• kull_m_busylight_keepAliveThread.

PswInfoGrabber32.dll/PswInfoGrabber64.dll

  • browser history from Firefox, Google Chrome, Microsoft Edge and Internet Explorer;
  • usernames and passwords stored in the listed browsers;
  • email accounts from Microsoft Outlook and Mozilla Thunderbird.
Figure 39. Dynamic retrieval of function addresses from nss3.dll library

PswRdInfo64.dll

(WTSQuerySessionInformationW)(0i64, SessionId, WTSUserName, &vpSessionInformationUserName, &pBytesReturned))

Conclusion

IoC

108.61.148.97
136.244.81.250
185.33.84.43
195.123.214.181
31.192.108.133
45.133.203.121
166b0c5e49c44f87886ecaad46e60b496b6b7512d1c57db41d9cf752fada95c8
188d76c31fa7f500799762237508203bdd1927ec4d5232cc189d46bc76b7a30d
1e5514e8f95dcf6dd7289acef6f6b88c460105660cb0c5b86ec7b854f70ee857
21850bb5d8df021e850e740c1899353f40af72f119f2cd71ad234e91c2ccb772
3b63eb184bea5b6515697ae3f13a57365f04e6a3309c79b18773291e62a64fcb
4d933b6b60a097ad5ce5876a66c569e6f46707b934ebd3c442432711af195124
515b94290111b7be80e001bfa2335d2f494937c8619cfdaafb2077d9d6af06fe
61cfe83259640df9f19df2be4b67bb1c6e5816ac52b8a5a02ee8b79bde4b2b70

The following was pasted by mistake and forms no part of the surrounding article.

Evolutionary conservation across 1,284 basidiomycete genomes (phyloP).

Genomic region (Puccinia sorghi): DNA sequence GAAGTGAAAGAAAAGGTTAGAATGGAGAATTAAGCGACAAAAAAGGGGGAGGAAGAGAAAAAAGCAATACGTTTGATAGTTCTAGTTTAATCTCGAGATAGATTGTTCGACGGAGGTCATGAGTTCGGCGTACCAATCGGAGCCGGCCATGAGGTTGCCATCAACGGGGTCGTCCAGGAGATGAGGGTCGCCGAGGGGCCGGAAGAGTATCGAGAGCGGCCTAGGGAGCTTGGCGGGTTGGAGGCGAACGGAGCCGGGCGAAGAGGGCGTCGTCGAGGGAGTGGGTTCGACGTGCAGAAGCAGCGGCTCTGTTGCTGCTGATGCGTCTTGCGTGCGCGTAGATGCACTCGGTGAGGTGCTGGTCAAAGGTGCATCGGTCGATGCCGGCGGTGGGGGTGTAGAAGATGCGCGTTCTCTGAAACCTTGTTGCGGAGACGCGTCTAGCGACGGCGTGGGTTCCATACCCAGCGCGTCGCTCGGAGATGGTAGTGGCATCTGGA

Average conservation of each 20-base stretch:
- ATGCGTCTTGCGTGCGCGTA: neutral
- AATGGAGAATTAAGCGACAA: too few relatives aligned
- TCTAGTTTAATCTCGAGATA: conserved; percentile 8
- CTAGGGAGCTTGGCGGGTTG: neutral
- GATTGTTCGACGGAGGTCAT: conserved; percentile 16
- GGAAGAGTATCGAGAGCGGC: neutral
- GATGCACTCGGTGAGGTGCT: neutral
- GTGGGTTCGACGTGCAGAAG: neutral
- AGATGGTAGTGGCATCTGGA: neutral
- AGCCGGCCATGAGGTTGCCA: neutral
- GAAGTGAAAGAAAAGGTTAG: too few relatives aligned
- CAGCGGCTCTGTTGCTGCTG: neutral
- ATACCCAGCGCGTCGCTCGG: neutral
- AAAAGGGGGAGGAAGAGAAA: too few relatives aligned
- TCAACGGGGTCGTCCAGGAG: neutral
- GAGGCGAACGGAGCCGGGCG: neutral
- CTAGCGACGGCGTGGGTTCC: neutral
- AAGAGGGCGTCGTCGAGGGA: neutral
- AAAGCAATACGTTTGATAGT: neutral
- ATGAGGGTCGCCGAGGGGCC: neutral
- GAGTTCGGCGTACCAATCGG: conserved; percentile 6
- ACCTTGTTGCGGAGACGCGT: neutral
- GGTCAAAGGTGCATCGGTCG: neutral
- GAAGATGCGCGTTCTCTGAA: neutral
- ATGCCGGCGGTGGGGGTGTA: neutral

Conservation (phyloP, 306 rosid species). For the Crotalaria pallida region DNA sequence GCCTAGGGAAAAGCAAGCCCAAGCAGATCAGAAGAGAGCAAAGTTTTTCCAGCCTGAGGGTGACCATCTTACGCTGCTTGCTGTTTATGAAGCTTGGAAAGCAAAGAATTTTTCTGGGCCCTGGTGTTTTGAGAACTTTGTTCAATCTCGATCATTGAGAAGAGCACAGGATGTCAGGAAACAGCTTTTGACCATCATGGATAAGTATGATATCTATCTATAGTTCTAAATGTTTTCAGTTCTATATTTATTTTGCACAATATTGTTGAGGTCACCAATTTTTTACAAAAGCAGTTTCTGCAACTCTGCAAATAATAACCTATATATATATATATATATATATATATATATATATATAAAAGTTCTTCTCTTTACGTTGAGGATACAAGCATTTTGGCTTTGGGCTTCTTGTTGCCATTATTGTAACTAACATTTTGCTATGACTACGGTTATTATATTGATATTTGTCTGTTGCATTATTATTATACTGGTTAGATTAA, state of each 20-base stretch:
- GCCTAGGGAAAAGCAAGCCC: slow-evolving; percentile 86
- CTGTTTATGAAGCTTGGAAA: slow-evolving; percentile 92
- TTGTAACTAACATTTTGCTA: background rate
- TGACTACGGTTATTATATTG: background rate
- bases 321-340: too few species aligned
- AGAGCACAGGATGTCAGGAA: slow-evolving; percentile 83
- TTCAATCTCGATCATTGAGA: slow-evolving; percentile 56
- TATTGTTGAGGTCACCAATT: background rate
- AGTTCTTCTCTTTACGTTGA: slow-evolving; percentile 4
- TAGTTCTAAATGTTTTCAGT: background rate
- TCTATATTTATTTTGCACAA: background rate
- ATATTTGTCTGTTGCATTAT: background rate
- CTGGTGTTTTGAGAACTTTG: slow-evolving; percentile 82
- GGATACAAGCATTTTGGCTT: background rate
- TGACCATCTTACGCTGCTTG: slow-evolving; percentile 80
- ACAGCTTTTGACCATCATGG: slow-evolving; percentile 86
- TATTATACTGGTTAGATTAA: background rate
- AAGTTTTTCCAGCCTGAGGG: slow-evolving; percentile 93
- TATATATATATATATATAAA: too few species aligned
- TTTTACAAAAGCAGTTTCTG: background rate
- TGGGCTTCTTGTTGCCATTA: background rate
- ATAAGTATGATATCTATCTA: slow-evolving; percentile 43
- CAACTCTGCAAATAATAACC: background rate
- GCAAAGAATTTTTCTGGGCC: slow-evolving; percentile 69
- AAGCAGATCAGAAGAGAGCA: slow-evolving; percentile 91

fbd2d816147112bd408e26b1300775bbaa482342f9b33924d93fd71a5c312cce
a3b3f56a61c6dc8ba2aa25bdd9bd7dc2c5a4602c2670431c5cbc59a76e2b4c54
e908f99c6753a56440127e54ce990adbc5128d10edc11622d548ddd67e6662ac
7d48362091d710935726ab4d32bf594b363683e8335f1ee70ae2ae81f4ee36ca
e894dedb4658e006c8a85f02fa5bbab7ecd234331b92be41ab708fa22a246e25
b8691a33aa99af0f0c1a86321b70437efcf358ace1cf3f91e4cb8793228d1a62
bd1e5ea9556cb6cba9a509eab8442bf37ca40006c0894c5a98ce77f6d84b03c7
98fbccd9c2e925d2f7b8bcfa247790a681497dfb9f7f8745c0327c43db10952f
552c00bb5fd5f10b105ca247b0a78082bd6a63e2bab590040788e52634f96d11
21db55edc9df9e096fc994972498cbd9da128f8f3959a462d04091634a569a96

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BI.ZONE

BI.ZONE

BI.ZONE: an expert in digital risks management. We help organizations around the world to develop their businesses safely in the digital age